Student Question

What is your interpretation of the ending of "Barn Burning"?

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I interpret the end of this story as positive. Sarty, the confused but honest son of the serial arsonist, Abner Snopes, has gone to alert Mr. de Spain, his father's new employer, that Abner plans to burn down his barn. This is something that his father has apparently done several times before. Abner is a cold and distant man who seems to exhibit hardly any feeling, even for his wife and children, and he struck Sarty after the last time Abner burned a barn down and Sarty seemed reluctant to lie to protect him. Sarty has seen his father purposely disrespect the home of de Spain, then purposely ruin the rug he'd damaged on that visit, and though Sarty seems to want to be loyal to his father, his father does very little to earn or to merit that loyalty.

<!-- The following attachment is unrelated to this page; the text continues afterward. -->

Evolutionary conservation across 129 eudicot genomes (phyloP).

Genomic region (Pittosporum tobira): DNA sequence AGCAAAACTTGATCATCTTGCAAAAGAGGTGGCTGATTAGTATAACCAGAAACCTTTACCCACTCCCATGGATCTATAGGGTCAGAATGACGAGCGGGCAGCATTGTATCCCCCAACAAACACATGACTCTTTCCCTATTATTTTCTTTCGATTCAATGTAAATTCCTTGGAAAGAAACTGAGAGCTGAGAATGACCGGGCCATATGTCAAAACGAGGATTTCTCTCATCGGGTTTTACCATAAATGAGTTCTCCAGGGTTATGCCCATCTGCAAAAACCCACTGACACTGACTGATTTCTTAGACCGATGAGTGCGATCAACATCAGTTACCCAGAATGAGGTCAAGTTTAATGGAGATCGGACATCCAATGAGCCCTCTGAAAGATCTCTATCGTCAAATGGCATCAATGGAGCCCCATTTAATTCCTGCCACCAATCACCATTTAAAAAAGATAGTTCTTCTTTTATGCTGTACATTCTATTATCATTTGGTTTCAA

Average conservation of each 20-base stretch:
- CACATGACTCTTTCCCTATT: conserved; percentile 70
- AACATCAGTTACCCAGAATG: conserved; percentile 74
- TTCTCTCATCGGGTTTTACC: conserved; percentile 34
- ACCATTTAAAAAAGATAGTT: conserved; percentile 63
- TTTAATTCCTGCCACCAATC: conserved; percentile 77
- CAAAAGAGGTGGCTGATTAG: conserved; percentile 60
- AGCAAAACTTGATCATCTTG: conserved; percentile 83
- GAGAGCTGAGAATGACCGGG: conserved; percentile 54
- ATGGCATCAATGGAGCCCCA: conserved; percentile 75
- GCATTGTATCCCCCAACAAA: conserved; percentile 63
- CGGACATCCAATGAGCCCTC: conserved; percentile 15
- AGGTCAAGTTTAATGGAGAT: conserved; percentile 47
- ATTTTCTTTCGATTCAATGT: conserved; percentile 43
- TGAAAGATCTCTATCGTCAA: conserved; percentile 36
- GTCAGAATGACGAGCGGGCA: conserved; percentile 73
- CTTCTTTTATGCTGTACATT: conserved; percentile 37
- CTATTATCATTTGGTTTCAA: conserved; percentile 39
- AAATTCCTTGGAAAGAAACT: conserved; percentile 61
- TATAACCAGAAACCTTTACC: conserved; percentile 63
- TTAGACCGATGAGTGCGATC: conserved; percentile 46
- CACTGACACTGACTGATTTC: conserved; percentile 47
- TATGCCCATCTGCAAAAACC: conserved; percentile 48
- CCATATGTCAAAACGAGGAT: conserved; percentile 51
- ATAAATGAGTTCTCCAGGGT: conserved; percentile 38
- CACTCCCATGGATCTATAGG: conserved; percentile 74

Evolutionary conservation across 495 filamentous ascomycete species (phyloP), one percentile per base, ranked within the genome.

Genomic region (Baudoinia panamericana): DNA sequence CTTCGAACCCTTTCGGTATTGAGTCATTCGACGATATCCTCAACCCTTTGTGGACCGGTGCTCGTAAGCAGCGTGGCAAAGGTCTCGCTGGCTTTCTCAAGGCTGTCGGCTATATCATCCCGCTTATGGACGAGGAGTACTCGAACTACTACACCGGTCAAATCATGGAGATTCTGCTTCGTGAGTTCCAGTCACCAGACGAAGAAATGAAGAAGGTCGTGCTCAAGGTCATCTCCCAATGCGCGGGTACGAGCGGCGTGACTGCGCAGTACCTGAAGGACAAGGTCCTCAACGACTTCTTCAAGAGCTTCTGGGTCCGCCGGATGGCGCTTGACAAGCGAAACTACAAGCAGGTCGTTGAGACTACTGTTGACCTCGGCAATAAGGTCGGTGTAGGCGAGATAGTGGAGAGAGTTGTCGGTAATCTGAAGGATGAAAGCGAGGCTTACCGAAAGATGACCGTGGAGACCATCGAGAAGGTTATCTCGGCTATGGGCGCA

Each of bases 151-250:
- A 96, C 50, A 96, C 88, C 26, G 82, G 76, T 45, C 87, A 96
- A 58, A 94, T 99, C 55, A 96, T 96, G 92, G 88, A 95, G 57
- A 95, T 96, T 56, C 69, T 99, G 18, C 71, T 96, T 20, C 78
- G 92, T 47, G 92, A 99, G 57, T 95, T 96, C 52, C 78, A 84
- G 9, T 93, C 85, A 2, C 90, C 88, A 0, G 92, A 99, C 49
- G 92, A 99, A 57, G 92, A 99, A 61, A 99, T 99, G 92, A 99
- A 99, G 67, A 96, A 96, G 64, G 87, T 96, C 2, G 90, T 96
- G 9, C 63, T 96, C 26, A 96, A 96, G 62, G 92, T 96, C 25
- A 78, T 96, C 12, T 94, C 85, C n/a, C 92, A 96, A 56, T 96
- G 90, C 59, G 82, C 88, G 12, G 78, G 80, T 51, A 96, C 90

Abner sues de Spain to have the amount he owes for the rug lessened by the court, and he is evidently unhappy with the court's decision to halve it only. When Sarty realizes what his father means to do, he runs to alert de Spain and then runs far off into the distance. He hears gunshots and seems to assume that his father is dead. Rather than return home, however, Sarty walks into the woods among the singing of the birds. He hears their "liquid silver voices" and knows that "walking would cure" his stiffness, and that the sun will soon be up. All of these descriptions and details are so positive in connotation that we can come to the conclusion that Sarty will begin anew, without his father's frightening and destructive influence.

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